A Jewish family from Leeds are urging people to sign up as potential stem cell donors, after it was revealed that their mother desperately requires a transplant if she is to survive.
Hilary Levinson, 62, was diagnosed with acute myeloid leukaemia (AML) in September 2017 and has been told by doctors that she urgently requires new stem cells from a stranger with a matching tissue type to rebuild her immune system, to fight infection and disease.
Given her Jewish heritage, Hilary’s donor will most likely be found in the Jewish community, but her family are urging all who can, to sign up.
Hilary, who is currently being treated at St James Hospital in Leeds, was given the news she had AML after a routine blood test at her GP showed she had lower than normal white blood cell count.
After several rounds of chemotherapy, Hilary was told a stem cell transplant from an unrelated donor, which will replace her faulty immune system with a healthy new one, would be her best chance of cure.
Hilary recently became a grandmother for the first time, and her family are urging Jewish people to sign up to the Anthony Nolan register.
Adam Levinson, Hilary’s son, describes her as ‘bubbly’, ‘loving’ and ‘always caring of others’. He said: ‘I hadn’t heard of Anthony Nolan or stem cell transplantation before my mum was diagnosed, so I realise how important it is to raise awareness.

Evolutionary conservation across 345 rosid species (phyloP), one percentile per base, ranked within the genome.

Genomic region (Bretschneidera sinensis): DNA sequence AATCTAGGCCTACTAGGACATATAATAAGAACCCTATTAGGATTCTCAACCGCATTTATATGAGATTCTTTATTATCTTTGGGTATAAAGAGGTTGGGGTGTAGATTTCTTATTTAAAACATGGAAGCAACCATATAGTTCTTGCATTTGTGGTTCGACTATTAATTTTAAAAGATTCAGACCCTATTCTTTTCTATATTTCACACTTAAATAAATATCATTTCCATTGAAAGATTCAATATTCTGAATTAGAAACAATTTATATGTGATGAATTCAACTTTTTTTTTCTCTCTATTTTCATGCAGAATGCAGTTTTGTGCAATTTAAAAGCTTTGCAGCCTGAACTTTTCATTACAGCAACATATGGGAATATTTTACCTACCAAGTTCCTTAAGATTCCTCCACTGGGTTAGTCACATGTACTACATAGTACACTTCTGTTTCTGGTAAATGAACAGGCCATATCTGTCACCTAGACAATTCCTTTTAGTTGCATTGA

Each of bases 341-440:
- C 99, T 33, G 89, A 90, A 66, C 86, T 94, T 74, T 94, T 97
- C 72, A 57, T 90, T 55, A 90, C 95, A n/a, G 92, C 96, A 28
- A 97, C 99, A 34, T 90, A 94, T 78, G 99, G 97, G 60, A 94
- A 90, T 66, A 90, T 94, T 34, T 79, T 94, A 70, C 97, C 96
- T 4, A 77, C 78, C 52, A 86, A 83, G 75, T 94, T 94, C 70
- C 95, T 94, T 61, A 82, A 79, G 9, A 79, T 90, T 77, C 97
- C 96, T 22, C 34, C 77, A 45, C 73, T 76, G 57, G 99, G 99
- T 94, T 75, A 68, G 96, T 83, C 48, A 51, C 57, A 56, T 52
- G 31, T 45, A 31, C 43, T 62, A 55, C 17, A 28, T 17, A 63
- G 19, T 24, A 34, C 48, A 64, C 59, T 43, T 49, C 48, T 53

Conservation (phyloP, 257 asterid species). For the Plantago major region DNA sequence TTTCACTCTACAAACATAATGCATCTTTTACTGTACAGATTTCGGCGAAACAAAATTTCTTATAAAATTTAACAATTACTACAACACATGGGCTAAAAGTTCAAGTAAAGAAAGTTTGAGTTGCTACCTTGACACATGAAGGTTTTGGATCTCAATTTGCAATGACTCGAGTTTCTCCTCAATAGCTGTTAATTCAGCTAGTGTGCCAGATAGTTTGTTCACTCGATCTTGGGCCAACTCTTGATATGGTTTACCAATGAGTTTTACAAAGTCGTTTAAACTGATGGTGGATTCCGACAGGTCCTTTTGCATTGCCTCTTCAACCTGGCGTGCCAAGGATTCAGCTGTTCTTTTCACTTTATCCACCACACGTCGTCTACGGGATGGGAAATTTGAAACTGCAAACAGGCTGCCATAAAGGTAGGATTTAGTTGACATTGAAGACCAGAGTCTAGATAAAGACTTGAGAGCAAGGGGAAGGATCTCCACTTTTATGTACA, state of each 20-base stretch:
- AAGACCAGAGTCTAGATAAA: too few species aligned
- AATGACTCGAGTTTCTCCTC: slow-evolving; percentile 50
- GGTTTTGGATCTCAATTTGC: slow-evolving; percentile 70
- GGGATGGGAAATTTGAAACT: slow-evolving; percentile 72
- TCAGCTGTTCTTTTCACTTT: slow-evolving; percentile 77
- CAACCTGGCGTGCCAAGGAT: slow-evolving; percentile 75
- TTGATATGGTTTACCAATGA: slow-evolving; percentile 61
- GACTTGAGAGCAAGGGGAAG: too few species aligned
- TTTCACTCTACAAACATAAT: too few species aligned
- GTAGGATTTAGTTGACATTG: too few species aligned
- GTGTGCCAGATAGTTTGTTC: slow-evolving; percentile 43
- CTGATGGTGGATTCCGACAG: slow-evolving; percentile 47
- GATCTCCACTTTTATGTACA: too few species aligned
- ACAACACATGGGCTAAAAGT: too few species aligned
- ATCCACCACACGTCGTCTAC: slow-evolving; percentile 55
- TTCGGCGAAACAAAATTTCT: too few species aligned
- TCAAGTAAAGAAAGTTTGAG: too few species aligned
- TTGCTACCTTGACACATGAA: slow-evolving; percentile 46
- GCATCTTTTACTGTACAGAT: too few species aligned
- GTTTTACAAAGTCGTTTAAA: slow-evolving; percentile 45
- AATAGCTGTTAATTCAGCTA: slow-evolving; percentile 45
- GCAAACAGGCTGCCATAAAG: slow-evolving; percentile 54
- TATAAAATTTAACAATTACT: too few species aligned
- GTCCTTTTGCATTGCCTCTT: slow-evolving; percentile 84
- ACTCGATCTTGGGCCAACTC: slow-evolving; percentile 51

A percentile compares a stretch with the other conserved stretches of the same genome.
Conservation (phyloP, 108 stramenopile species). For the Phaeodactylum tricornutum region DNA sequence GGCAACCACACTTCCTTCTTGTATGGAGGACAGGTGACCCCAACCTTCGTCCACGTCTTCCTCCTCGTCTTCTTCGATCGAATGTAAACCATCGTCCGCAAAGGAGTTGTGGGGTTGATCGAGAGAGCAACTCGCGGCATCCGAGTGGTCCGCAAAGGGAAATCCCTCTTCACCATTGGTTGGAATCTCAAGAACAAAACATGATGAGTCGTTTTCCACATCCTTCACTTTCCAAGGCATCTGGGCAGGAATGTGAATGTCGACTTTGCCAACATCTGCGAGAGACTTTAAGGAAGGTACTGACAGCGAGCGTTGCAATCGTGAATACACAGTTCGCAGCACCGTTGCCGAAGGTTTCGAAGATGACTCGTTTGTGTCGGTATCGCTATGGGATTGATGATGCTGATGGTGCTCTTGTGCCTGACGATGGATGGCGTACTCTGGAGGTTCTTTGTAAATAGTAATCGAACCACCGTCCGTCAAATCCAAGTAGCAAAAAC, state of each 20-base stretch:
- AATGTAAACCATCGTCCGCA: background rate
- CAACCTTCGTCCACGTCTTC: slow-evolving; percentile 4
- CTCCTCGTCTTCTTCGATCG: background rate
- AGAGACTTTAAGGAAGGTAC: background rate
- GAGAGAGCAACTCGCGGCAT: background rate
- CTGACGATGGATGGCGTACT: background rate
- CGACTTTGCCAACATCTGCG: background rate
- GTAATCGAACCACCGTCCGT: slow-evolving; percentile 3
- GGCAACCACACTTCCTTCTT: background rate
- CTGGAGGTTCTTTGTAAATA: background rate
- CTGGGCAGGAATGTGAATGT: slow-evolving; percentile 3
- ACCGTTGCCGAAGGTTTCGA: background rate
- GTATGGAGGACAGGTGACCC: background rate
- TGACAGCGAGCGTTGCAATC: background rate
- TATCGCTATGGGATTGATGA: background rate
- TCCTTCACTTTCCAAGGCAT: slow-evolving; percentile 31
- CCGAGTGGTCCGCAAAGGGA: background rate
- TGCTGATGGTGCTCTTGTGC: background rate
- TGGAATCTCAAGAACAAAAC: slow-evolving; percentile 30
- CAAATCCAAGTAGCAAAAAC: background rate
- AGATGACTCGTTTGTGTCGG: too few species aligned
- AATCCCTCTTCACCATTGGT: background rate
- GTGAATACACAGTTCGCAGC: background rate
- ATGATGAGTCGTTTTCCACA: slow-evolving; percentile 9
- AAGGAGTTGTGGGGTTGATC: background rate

‘The Jewish community is such a close community - and I hope that people from all ethnic backgrounds, including Jewish people, will sign up to the register to help people like my mum.’
He added: ‘We are hopeful that we find that one person who will save mum's life. That person could be anyone, from any background. Anyone who signs up could help save the life of someone like my mum'
Currently, donors from black, Asian and minority ethnic backgrounds (BAME), which include people with Jewish heritage, make up just 16% of the register, and BAME patients have only a 20.5% chance of finding the best possible donor match, compared to 69% for white northern Europeans.
Rebecca Pritchard, Head of Register Development at Anthony Nolan, said: ‘We’ve seen in the past that the Jewish community has been incredibly supportive of our work and the need for more donors on the stem cell register.
‘It’s time to rally once more to get the message out loud and clear, especially to people with Jewish backgrounds, so that we can find a match for people like Hilary. We are urging everybody to help give #Hope4Hilary by signing up to the register or by supporting our work financially’.
Anyone aged 16-30 and in good general health can join the Anthony Nolan register. It also costs £40 to recruit each potential donor to the register, so Anthony Nolan relies on financial support. To find about more about joining the Anthony Nolan register, or to find out more about the different ways you can support, visit anthonynolan.org/hope4hilary and share the campaign using #Hope4Hilary.